WebMD Medical News
Louise Chang, MD
May 17, 2012 -- An extract from the Chinese herb kudzu may help drinkers cut down on drinking, according to a new pilot study.
"It didn't stop the drinking," says researcher David M. Penetar, PhD, assistant professor of psychology at McLean Hospital and Harvard Medical School. "They still drank, but they drank less."
He studied the extract puerarin. It is one of the substances known as isoflavones found in kudzu.
The study is published in Drug and Alcohol Dependence.
More remedies are needed to help drinkers who overdo it cut down, Penetar says. The medications approved for treating alcohol abuse and dependence don't work for everyone, he says.
About 1 in 6 U.S. adults binge drinks, according to a CDC report. Experts disagree on the definition of binge drinking. According to the CDC, binge drinking is having four or more drinks on one occasion for a woman and five or more for a man.
In Chinese pharmacy books, kudzu is listed as a possible treatment for alcohol-related hangovers and cravings, Penetar tells WebMD.
"Some of the references go back to 600 A.D.," he says.
Today, it's used in China and other countries to treat coronary problems and blood-flow problems, Penetar says. "It has a good safety record already."
It's touted as a hangover remedy. However, studies looking at the effects of kudzu extracts have produced mixed findings, Penetar says.
Penetar's team studied 10 men and women, average age 26. They typically drank about 18 alcoholic beverages a week.
"We set up a lab room to make it look like an apartment," Penetar says.
The lab-turned-apartment had a reclining chair, TV, DVD player, and a refrigerator stocked with each person's favorite beer. Non-alcoholic beverages were also available.
The researchers conducted four different sessions:
The participants provided urine samples so the researchers could confirm they were compliant.
They were given dinner after the sessions and sent home in a taxi once their blood alcohol level declined.
"When they were treated with puerarin they drank about a beer less than when they were treated with placebo," he says.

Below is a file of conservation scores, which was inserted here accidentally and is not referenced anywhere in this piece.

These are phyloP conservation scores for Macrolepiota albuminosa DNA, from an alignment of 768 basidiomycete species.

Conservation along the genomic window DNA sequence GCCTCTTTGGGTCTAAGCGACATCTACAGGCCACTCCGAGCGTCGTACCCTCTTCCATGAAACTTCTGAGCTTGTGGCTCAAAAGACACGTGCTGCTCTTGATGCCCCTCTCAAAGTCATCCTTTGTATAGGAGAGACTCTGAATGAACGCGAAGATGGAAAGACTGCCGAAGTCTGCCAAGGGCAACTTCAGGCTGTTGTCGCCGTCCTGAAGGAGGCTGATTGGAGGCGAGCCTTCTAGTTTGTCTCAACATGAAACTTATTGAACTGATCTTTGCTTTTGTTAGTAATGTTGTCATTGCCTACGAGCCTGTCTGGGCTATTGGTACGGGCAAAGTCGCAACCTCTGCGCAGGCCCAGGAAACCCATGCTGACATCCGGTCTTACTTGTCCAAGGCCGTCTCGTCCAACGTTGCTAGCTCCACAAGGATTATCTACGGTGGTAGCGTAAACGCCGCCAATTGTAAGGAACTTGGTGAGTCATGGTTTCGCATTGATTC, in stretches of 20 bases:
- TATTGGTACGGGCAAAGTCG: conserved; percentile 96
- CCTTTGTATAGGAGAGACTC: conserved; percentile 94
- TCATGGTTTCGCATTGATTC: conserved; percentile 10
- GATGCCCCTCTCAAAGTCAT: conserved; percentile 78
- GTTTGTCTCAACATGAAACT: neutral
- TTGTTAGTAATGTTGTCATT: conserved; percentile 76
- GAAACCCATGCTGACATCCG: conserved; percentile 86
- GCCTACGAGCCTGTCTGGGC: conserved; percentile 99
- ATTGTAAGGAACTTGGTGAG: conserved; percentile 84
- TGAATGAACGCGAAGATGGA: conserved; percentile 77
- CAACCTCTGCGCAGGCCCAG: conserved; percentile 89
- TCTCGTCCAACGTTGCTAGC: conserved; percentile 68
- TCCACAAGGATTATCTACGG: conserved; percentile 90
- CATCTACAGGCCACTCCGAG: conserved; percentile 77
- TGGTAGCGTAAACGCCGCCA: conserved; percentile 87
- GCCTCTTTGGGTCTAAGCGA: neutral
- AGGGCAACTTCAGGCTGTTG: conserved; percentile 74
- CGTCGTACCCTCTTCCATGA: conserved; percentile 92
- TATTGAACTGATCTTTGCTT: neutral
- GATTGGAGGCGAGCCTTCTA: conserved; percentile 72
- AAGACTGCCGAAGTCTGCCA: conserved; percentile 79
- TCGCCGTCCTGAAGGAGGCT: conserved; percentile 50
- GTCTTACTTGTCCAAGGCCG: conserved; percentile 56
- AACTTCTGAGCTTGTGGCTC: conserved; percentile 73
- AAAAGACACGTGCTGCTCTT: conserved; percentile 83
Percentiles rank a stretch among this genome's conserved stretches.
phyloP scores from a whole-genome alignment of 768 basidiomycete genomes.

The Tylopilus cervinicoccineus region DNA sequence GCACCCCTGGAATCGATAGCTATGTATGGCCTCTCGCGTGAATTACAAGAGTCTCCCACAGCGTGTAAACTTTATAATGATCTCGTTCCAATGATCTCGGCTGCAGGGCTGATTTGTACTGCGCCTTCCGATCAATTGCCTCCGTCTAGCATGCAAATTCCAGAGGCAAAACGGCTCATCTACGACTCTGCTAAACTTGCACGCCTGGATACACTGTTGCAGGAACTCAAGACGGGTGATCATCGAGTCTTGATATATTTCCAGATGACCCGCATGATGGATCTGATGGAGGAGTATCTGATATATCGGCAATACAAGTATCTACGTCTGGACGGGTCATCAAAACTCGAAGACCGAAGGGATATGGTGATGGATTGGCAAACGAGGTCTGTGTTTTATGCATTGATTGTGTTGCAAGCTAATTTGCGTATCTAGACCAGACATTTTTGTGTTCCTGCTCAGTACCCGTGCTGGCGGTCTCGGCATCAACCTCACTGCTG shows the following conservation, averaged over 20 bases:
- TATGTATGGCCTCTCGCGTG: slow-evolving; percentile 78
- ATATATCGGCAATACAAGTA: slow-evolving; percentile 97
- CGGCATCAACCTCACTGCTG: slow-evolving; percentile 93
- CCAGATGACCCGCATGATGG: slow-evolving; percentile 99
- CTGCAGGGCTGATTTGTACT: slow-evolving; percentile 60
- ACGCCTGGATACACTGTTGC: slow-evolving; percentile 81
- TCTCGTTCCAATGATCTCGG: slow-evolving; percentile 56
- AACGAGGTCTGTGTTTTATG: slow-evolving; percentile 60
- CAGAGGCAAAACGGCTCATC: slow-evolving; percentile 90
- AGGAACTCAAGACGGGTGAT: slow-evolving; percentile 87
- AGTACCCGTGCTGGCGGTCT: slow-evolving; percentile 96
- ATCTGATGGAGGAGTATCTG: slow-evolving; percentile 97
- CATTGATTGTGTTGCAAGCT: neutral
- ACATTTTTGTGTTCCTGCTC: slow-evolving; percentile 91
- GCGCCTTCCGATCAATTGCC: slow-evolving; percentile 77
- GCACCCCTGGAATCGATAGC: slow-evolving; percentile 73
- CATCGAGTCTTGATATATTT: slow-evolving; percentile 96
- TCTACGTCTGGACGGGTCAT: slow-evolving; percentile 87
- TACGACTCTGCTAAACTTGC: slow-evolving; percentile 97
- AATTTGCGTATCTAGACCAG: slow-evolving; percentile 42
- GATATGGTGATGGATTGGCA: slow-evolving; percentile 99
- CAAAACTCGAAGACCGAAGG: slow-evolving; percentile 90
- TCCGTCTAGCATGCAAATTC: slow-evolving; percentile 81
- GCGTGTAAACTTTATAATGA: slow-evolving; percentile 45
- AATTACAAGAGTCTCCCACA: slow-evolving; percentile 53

On average, the men and women drank 3.5 beers after placebo and 2.4 after puerarin.
After placebo treatment, three people drank five beers and one drank six. After the herbal treatment, no one drank five or six.
When they had the herbal treatment, people also took more sips to finish a beer, took longer to down it, and reduced their sip size, Penetar found.
During the week of puerarin treatment, they drank slightly less than during the placebo week -- three drinks a day compared to 3.4.
No serious side effects were reported.
For drinkers who want to cut down, this may help, Penetar says.
He does not know exactly how it works. "We suspect it may work because it increases blood flow," he says. "It may deliver alcohol to the brain's reward center faster. So you get an effect sooner; therefore, you don't drink as much."
The National Institute on Alcohol Abuse and Alcoholism funded the study. One study co-author is a member of the scientific advisory board at Natural Pharmacia International. It provided the puerarin. Another co-author is an employee of NPI.
Penetar holds the investigational new-drug application for puerarin. McLean Hospital has a licensing agreement with NPI for the extract.
The hope, Penetar says, is to market the extract over-the-counter.
The kudzu root is already widely sold as a dietary supplement. At the dose used in the study, three weeks' worth costs about $6.
"I'm hopeful but skeptical," says David J. Hanson, PhD, professor emeritus of sociology at State University of New York at Potsdam. He reviewed the study for WebMD.
The new study has a good research design, he says, but a very small sample size.
"There is no understanding of the mechanism whereby this might work," Hanson tells WebMD. "If we know that, we would have more confidence in the findings."
In Penetar's study, the men and women took the puerarin for a week. Would people in real life do that?
"It depends on a person's motivation," Hanson says. Someone who is told by their doctor to cut down on drinking for health reasons might, he says.
Penetar knows that is an obstacle. They are now studying a single large dose before a planned drinking session to see if it works, too.
SOURCES:Penetar, D. Drug and Alcohol Dependence, published online May 16, 2012.David M. Penetar, PhD, assistant professor of psychology, McLean Hospital and Harvard Medical School, Boston.David J. Hanson, PhD, professor emeritus of sociology, State University of New York at Potsdam.Morbidity and Mortality Weekly Report, Jan. 10, 2012.
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